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Thread: Engine Hill Bushwhack In Summer

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    Senior Member DayTrip's Avatar
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    Engine Hill Bushwhack In Summer

    Does the Engine Hill bushwhack have enough of a "tread" to follow in the Summer without breaking out the compass? Might do a loop of some sort out that way this weekend and after seeing the birch glades on Rainbow Trail last week and reflecting on my dumpster-fire attempt of the bushwhack in Winter I think I'd like to cruise through there and check it out if it isn't a major undertaking.

    I went through some old posts on the topic but they generally reference Winter and are vague as to the route in Summer. Any info would be appreciated. Don't want to duplicate the mess I made over the Winter.
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    Senior Member JustJoe's Avatar
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    I've been through there in summer. You really can't even see your feet do to a very thick blanket if fern. Which hides numerous tripping hazards.

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    Quote Originally Posted by DayTrip View Post
    Does the Engine Hill bushwhack have enough of a "tread" to follow in the Summer without breaking out the compass? Might do a loop of some sort out that way this weekend and after seeing the birch glades on Rainbow Trail last week and reflecting on my dumpster-fire attempt of the bushwhack in Winter I think I'd like to cruise through there and check it out if it isn't a major undertaking.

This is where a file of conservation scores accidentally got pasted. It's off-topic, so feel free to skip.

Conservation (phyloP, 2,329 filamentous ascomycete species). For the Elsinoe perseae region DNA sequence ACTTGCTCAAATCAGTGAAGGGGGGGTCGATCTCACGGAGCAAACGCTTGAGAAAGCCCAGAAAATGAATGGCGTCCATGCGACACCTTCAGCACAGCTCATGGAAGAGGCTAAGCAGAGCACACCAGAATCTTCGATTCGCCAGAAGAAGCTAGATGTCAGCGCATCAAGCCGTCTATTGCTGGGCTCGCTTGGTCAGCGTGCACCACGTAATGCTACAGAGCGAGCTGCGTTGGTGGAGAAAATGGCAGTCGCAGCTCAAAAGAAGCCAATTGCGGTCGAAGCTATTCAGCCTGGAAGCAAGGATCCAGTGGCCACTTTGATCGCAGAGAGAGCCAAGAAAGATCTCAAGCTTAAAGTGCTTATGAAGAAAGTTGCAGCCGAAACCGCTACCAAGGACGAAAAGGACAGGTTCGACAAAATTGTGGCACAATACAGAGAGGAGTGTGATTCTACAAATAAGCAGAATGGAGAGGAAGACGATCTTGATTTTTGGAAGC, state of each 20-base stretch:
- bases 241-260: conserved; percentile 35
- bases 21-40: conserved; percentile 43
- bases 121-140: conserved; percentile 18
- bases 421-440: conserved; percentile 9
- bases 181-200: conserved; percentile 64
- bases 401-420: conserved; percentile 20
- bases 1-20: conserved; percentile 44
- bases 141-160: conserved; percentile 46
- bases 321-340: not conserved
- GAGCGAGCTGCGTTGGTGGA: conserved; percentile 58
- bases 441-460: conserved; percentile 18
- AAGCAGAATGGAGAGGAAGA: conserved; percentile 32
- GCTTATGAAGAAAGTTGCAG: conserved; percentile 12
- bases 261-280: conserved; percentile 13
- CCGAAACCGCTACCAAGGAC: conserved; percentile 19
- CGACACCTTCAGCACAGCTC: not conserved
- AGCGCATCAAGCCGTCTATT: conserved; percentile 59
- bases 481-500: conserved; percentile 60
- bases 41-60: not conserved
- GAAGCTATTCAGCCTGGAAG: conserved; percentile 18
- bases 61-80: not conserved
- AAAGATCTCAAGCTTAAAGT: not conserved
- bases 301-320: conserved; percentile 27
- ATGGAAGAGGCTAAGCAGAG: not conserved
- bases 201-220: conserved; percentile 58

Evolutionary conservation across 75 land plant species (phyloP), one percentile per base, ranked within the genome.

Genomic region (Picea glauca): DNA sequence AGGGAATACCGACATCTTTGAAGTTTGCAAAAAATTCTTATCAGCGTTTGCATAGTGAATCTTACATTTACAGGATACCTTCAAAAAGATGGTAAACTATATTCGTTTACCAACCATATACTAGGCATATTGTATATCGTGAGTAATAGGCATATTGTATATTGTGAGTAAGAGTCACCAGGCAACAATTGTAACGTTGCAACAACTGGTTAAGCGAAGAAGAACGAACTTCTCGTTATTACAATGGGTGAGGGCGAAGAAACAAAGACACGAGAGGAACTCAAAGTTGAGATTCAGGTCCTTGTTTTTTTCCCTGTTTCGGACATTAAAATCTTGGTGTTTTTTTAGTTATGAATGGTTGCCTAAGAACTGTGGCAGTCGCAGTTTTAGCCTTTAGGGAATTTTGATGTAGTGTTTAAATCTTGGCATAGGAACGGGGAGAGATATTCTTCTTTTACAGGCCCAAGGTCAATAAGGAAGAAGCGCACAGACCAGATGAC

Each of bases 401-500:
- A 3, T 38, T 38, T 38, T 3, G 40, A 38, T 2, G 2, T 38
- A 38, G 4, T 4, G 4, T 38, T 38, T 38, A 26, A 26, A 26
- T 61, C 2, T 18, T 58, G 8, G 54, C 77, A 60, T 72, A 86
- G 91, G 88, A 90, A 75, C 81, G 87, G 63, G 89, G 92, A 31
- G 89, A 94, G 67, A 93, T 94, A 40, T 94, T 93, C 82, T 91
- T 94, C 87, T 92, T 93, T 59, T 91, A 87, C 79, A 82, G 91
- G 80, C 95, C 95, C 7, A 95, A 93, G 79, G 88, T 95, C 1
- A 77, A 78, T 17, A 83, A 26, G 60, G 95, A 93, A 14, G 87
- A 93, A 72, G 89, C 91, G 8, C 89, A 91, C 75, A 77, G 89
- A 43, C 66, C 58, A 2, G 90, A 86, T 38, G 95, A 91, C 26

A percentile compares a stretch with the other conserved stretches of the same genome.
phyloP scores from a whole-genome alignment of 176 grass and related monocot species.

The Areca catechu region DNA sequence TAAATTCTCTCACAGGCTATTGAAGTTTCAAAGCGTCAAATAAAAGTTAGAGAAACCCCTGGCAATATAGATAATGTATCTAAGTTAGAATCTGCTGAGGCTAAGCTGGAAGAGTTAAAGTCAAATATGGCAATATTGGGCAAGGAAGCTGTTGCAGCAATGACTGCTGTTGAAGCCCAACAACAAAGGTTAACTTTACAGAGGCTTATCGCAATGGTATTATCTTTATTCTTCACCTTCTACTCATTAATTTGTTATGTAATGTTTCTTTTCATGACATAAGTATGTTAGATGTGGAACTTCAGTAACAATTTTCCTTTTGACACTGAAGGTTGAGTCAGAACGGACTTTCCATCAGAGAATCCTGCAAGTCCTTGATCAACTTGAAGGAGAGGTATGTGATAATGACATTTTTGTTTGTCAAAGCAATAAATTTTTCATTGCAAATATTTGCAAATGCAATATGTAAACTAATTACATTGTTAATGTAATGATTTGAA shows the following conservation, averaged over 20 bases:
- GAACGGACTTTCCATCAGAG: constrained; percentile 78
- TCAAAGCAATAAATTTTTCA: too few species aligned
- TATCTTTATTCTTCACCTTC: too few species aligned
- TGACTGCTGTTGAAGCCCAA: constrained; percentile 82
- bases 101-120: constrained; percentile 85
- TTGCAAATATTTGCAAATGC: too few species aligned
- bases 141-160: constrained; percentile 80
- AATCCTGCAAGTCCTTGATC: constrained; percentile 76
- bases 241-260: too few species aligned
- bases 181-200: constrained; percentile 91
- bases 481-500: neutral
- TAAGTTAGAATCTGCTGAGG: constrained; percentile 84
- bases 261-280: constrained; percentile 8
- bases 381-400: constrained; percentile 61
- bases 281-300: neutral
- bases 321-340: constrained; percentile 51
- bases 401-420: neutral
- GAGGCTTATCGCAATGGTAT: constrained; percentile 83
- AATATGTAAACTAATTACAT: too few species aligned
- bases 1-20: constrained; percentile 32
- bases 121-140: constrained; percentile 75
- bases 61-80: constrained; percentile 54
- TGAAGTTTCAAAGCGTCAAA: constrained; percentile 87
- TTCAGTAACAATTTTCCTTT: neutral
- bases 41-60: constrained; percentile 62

I went through some old posts on the topic but they generally reference Winter and are vague as to the route in Summer. Any info would be appreciated. Don't want to duplicate the mess I made over the Winter.
    If it's more birch glades you're after, Eagle Link in the Wild River has some pretty expansive ones.

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    Senior Member Tom Rankin's Avatar
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    You could contour along, but... it's pretty flat, and flat usually means wet.
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    Senior Member TJsName's Avatar
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    And if you're looking for a hike with no chance of a dumpster fire, I think the Red Bench Trail would be a safe bet.
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    Senior Member JustJoe's Avatar
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    Quote Originally Posted by Tom Rankin View Post
    You could contour along, but... it's pretty flat, and flat usually means wet.